On Saturday, Red State reports that Maryland’s $125.5 million state healthcare insurance exchange is ‘broken beyond repair’, and that Lieutenant Governor Anthony Brown has refused to apologize for the failure. They say that the state now has to set up a new database, and ensure that it is compliant with state regulations, as well as reintegrate the existing records with the new ones, which will all cost.

Mammoths By Mauricio Antón [CC-BY-2.5 (], via Wikimedia Commons
Mammoths By Mauricio Antón [CC-BY-2.5 (], via Wikimedia Commons
Meanwhile, in South Carolina, Crooks & Liars reported this week that a child’s proposal to make the woolly mammoth the state’s official fossil has run into trouble as Republican legislators have proposed an amendment to the subsequent bill that would include a Biblical passage explaining the creation of life.

Moving to the Peach State, United Liberty looks at efforts in Georgia by Republicans to fight Obamacare and the overreach of the federal government.

In Florida, Roll Call’s At the Races looks at the upcoming special election to succeed former GOP Representative Trey Radel. With the primary on April 22nd, they say that former state Representative Paige Kreegel has already started pushing his candidacy on local television.

On Tuesday, Daily Kos reports that last year, the Governor of Tennessee, Bill Haslam, threatened that it would no longer provide $300 million in subsidies to Volkswagen if its workforce was to unionize.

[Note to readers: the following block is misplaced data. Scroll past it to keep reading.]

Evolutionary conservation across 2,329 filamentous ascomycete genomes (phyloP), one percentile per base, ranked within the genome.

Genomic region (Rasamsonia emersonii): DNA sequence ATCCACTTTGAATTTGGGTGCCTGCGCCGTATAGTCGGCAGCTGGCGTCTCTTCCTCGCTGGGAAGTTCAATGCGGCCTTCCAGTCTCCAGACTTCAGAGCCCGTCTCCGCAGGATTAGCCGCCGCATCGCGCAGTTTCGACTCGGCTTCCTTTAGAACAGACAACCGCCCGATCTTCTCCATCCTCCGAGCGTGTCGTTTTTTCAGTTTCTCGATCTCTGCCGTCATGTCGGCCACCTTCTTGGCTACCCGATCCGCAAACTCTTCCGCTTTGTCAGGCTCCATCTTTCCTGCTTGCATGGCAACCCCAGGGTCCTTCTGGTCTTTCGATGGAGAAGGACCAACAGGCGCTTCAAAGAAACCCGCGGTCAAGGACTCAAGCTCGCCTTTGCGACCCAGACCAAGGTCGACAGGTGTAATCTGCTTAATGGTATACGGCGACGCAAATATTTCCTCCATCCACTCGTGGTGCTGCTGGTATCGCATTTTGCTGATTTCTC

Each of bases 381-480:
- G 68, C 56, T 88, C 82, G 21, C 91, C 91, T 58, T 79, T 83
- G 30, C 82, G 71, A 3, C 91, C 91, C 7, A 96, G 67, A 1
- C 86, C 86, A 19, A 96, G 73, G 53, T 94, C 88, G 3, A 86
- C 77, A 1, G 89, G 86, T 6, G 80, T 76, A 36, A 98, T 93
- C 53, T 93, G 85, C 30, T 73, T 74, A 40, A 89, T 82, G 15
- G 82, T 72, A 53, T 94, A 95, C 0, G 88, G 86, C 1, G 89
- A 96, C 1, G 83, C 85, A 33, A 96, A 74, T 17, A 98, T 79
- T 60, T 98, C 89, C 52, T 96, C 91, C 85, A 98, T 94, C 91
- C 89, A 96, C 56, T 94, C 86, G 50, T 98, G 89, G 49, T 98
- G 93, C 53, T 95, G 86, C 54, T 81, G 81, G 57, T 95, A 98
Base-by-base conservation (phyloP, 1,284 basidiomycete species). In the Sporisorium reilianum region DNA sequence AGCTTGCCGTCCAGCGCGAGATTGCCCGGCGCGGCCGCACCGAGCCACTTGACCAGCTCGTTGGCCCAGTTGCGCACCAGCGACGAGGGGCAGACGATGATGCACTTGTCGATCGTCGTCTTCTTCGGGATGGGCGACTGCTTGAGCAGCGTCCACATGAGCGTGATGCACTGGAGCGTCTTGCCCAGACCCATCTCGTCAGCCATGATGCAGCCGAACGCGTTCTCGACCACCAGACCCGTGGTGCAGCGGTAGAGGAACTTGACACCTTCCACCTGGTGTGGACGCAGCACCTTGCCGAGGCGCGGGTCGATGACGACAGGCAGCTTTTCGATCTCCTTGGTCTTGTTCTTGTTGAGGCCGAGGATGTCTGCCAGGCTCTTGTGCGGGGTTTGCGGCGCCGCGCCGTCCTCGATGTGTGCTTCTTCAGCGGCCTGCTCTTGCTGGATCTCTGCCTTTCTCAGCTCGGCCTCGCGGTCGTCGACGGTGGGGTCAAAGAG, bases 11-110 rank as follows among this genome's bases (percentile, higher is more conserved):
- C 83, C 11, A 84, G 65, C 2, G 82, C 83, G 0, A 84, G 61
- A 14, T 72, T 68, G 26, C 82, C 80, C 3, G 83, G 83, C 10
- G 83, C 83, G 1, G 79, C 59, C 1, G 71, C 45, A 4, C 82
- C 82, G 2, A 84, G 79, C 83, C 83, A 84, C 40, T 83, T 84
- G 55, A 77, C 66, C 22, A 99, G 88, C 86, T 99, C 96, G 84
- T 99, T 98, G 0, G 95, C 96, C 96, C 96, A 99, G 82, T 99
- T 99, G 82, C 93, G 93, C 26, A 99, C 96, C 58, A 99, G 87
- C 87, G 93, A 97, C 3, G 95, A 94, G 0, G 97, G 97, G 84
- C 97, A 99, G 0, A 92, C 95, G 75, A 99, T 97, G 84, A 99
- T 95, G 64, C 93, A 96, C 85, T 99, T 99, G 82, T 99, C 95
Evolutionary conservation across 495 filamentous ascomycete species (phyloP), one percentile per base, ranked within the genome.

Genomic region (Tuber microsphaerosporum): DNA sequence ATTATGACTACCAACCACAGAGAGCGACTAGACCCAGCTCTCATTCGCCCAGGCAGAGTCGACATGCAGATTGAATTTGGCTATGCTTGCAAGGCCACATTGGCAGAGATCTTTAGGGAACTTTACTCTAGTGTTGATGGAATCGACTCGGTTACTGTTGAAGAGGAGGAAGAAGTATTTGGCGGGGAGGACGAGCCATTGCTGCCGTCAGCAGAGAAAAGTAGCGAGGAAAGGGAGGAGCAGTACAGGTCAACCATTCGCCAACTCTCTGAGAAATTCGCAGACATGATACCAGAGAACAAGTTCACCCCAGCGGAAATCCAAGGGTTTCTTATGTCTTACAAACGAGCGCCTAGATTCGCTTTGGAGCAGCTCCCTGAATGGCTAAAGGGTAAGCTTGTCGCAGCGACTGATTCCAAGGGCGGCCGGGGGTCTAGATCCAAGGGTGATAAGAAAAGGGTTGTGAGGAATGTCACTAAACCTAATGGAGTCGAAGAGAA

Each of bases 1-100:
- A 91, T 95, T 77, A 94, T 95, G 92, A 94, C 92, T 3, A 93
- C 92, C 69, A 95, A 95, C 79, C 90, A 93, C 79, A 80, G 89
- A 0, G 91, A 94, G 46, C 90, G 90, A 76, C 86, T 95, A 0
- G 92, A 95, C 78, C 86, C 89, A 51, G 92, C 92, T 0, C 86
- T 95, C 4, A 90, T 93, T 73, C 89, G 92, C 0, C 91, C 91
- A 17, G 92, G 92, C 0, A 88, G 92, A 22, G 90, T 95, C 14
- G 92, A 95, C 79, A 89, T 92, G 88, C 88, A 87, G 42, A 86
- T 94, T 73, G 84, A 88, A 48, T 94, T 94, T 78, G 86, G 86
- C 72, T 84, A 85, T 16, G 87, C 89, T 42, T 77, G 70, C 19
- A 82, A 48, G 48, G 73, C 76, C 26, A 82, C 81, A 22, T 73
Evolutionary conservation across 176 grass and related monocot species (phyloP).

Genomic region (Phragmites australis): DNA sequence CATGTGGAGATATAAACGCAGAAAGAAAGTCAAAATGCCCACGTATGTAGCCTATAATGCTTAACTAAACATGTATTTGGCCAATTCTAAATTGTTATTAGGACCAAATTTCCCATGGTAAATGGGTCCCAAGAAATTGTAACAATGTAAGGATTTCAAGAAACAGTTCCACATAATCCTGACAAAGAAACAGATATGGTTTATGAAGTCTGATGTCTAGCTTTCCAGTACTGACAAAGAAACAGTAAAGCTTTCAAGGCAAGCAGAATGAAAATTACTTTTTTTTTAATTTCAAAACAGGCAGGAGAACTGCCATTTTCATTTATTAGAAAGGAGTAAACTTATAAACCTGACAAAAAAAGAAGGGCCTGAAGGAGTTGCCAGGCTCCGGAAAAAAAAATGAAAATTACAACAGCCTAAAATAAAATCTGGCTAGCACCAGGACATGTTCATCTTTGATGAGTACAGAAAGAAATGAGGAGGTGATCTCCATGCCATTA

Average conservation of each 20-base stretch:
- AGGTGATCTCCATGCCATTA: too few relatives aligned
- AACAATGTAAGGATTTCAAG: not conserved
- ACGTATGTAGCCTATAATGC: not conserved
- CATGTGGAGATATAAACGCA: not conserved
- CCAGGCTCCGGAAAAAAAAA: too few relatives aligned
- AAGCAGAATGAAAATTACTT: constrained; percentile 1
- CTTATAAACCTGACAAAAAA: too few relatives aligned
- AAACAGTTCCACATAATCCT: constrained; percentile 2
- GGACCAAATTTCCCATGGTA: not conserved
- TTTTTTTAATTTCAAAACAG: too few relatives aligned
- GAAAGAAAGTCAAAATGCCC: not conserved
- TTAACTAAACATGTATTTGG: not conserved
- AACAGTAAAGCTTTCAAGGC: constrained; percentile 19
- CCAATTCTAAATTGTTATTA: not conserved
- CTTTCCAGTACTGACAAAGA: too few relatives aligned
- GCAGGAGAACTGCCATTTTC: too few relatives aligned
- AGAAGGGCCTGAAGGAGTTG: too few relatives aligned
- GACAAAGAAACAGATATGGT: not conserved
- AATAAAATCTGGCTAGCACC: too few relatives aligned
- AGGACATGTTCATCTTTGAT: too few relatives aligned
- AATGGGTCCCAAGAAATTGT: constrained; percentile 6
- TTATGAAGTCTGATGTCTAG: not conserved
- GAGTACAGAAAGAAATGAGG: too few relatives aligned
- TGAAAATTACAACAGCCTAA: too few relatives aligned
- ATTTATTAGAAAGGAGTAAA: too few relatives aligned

In Mississippi, Crooks & Liars writes on Wednesday that the state has been among the first to adopt religious freedom legislation, after lawmakers passed a bill that states that state and local government cannot put a burden on religious practices.

Moving to the Old Dominion State, Blue Virginia wrote this week that the state GOP’s refusal to expand Medicaid may be resulting in between 260 and over 900 ‘needless deaths’ every year. They write that the state’s opt-out for the nearly 300,000 that qualify is bordering on ‘pure evil’.


On Monday, National Journal reports that the Wisconsin state legislature may be on the verge of expelling one of its members for the first time in nearly 100 years. They say that GOP Representative, Bill Kramer, has been accused of groping and sexually harassing two women and has no intention of leaving office early, meaning that the state Assembly is considering its possible options against him.